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Tractor sale has our heart going, going, gone

Columnist Steve Lange says some stories are worth telling again.

Oddchester - Steve Lange column sig

Another feel-good story from 2021.

Because we all could use some feel-good stories right now.

In August 2020, Michael Sullivan — a 33-year-old Illinois husband and father of three, a partner in his family’s auctioneering company — felt sick. Swollen lymph nodes. Fever. Tired.

His family feared COVID. A few hospital visits later, Sullivan was diagnosed with something called acute lymphoblastic leukemia. He needed chemo. He needed a bone marrow transplant. He needed, his doctors told him, to get to Mayo Clinic.

He arrived in Rochester within a few weeks. Started chemo.


Family members volunteered to donate their bone marrow, but doctors couldn't find an ideal match. They tried the worldwide tissue donation registry. There was no match there, either.

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Time was running out.

Finally, Mayo docs had to go with the best match they could find — Michael’s 23-year-old sister, Gracie.

Gracie volunteered. Didn't hesitate.

The transplant took. Gracie, like most tissue donors, was back to normal after a few days.

Michael slowly recovered, then thrived. By the summer of 2021, after nearly nine months at Mayo, Michael was back home.

The story could have ended there, and it would have been a good one.

But then Michael decided to give back.


He decided to auction off his vintage 1972 John Deere tractor and donate the money to Mayo Clinic. He hoped to make $25,000. Secretly wished for $30,000. It was August 2021, a year since Michael’s diagnosis.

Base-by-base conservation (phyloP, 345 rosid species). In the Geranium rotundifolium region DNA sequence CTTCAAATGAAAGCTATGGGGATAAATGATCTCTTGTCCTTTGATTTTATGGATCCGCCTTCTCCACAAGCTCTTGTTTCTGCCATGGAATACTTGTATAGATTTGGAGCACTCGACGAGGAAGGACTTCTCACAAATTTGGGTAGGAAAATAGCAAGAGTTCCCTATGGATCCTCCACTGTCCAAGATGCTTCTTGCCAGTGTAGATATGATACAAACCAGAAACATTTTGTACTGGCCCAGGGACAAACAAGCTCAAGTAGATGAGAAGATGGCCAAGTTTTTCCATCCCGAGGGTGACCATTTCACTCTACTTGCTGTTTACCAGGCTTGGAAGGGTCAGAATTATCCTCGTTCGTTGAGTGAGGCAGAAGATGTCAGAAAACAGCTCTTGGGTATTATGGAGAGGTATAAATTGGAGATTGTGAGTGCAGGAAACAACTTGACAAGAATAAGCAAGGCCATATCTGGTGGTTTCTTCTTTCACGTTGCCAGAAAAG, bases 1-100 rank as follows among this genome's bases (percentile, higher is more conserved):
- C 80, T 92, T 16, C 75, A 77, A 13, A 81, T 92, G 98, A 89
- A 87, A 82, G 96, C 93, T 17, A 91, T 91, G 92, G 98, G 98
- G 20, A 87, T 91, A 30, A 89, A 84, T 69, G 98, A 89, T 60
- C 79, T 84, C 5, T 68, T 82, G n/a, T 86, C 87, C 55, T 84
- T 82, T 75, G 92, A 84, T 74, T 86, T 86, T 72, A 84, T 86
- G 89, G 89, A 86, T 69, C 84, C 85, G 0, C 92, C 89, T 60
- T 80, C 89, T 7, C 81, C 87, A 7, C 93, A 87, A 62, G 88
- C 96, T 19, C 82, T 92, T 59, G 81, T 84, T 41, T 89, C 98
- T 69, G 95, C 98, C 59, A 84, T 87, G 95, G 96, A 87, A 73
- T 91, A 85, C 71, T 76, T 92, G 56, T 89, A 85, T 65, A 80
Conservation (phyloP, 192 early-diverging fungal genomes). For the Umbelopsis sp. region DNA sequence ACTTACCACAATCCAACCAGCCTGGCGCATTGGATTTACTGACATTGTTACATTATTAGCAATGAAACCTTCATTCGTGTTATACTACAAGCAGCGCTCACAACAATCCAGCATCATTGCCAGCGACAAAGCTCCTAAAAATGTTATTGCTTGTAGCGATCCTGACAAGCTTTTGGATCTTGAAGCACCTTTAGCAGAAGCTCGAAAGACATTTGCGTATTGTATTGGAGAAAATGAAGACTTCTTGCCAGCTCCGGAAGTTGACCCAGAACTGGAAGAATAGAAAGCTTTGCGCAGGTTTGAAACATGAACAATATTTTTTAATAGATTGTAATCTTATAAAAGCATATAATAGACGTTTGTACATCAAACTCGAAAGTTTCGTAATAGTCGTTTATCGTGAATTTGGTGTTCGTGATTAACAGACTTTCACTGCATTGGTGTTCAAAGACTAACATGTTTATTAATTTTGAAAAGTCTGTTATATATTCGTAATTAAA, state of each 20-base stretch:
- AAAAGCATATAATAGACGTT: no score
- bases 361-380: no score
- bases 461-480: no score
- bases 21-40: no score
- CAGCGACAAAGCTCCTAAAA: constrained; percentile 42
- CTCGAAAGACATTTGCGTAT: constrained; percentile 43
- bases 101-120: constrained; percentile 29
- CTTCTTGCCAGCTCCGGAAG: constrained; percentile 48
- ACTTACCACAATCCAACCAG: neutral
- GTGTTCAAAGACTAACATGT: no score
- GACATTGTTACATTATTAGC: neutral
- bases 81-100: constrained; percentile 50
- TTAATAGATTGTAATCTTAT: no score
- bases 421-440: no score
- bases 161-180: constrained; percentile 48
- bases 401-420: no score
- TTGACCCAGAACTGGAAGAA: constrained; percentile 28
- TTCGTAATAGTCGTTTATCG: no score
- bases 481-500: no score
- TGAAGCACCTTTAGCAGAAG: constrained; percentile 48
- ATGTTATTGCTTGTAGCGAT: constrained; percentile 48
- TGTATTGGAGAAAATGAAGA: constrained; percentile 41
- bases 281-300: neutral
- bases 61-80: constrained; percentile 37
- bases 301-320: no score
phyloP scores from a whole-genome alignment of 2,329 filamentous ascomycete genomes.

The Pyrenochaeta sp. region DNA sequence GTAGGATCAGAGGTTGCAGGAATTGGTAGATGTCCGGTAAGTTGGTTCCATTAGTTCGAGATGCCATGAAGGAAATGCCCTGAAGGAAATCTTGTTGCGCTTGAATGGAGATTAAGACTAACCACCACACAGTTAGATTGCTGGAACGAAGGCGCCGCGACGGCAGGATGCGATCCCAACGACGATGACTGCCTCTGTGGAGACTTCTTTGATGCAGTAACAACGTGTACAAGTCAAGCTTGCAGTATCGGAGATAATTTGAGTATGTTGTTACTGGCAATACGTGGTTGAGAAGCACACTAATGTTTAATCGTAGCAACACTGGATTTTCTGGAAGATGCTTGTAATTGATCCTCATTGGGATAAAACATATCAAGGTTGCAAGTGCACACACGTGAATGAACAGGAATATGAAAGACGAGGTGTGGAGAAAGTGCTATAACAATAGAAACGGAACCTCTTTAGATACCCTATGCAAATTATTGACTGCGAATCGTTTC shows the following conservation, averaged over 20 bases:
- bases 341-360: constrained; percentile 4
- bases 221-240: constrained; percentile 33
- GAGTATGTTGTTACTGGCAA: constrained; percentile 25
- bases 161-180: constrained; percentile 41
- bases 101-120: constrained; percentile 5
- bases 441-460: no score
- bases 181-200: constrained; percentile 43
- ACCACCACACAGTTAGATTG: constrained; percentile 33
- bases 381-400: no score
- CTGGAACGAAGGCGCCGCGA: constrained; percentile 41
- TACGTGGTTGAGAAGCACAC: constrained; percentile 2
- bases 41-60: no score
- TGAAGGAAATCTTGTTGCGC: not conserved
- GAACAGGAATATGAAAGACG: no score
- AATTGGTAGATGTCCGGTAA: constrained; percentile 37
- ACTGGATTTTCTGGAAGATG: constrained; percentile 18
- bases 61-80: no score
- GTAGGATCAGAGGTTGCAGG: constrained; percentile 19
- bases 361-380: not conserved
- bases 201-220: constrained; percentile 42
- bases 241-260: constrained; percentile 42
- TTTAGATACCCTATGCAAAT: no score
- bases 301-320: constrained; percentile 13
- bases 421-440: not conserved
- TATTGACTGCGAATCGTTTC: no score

The auction house was packed with maybe 1,000 people (from nine states) that Sunday night. Dan, Michael’s dad, took the microphone. Started the bidding.

The bids passed $25K. Passed $30K. Passed $100K. Passed $200K.

A group of local businesses had banded together. They bought that 1972 John Deere for $250,000.

Then donated the tractor back to be auctioned off again.

This time, a local couple won the bidding with $100,000.

Then donated the tractor back to be auctioned off again.

And so it went. It sold again and again.


By the end of the night, Michael Sullivan -- through those family and friends and some people who didn’t even know him -- had raised $464,000 for leukemia research at Mayo Clinic.

“It just blows our minds,” Dan told the Post Bulletin. “To come together and care that much ... we’re just so excited about it.”

Steve Lange is the editor of Rochester Magazine. His column appears every Tuesday.

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